Last year was the hottest for the planet's oceans since global records began in 1958, according to an international team of scientists who track the data. Their findings were published Wednesday in the scientific journal Advances in Atmospheric Sciences.
The year 2018 passed the previous record set just the year before, in 2017; the top five years of ocean heat have come in the last five years. Last year continues a startling trend of global ocean warming that is a direct result of humans' warming of the planet, the authors say.
The same group of scientists published a study last week showing that oceans are warming faster than scientists thought, by absorbing more heat than was previously known. That will result in a six-fold increase in ocean warming by 2081-2100, compared to the past 60 years.
Warmer oceans lead to a variety of problems, such as sea level rise, more intense storms with heavier rainfall, coral bleaching and melting polar ice.
The increasing amount of heat-trapping gases, such as carbon dioxide, released into the atmosphere by humans, creates an energy imbalance that leads to global heating.
"The vast majority of global warming heat ends up deposited in the world's oceans," the authors say, which make it one of the best -- if not the best -- indicator for climate change. In fact, studies show over 90% of the heat trapped by greenhouse gases gets absorbed in the ocean.
"Increases in ocean heat are incontrovertible proof that the Earth is warming," the study said.
Ocean heat shows proof of global warming
Kevin Trenberth, a scientist with the Climate Analysis Section at the US National Center for Atmospheric Research and co-author of the study, said the ocean heat trend is a better climate change indicator than air temperature.
"The global mean surface temperature record is greatly affected by weather, El Nino and so forth," Trenberth said. "The ocean heat warming signal is much more visible and not as noisy."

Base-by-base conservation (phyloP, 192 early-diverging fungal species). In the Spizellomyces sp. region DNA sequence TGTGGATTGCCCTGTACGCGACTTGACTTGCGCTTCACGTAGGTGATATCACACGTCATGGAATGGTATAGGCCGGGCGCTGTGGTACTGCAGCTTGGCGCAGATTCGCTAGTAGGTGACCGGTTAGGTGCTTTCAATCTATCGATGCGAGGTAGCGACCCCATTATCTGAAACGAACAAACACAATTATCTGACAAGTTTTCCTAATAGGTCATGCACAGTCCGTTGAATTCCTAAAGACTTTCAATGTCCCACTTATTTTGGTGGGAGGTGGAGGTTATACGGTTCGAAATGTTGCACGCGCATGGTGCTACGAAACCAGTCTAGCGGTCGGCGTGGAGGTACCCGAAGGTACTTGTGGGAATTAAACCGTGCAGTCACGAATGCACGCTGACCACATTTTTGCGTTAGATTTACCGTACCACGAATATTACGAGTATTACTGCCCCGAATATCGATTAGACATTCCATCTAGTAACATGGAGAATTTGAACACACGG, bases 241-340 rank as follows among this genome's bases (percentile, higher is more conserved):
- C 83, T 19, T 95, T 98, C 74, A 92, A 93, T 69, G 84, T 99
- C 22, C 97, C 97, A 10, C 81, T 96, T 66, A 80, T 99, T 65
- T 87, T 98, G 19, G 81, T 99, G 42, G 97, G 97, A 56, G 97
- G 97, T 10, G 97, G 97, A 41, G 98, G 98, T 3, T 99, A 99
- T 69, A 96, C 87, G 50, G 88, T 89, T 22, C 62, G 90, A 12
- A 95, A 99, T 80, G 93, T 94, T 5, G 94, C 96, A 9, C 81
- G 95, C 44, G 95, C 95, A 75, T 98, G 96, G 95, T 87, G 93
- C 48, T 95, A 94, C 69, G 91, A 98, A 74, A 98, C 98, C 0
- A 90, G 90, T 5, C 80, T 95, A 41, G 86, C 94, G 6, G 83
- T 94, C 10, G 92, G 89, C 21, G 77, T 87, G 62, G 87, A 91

Impacts from the warmer oceans
The impacts from warming oceans were clearly visible during the past year, according the study's authors.
The added heat resulted in a global mean sea level rise of 29.5 millimeters above the 1981-2010 average, which was the largest ever observed. Rising sea levels makes coastal communities more susceptible to storm surges, coastal erosion and saltwater intrusion of freshwater supplies.
Warmer water fueled a number of major hurricanes and typhoons across the world in 2018, including hurricanes Michael and Florence, which brought massive wind destruction and devastating floods to the US Southeast, and Super Typhoon Mangkhut, the strongest storm of the year, which caused major damage to the Philippines and Hong Kong.
The warmer water also allows the air to hold more moisture, which supercharged the rainfall from Hurricane Florence in the Carolinas. Warmer than normal ocean waters in the Pacific in Indian Ocean also fed major flooding events in Japan and India.
Other impacts from the warmer oceans include bleaching and death of coral reefs, which have been significant in recent years in the Great Barrier Reef off of Australia.
Melting sea ice and ice shelves are another by product of the added heat in the oceans, and can also add to sea level rise as land ice flows into the ocean. An unrelated study released earlier this week found that warmer ocean temperatures have been melting Antarctic ice at a rapidly accelerating rate.
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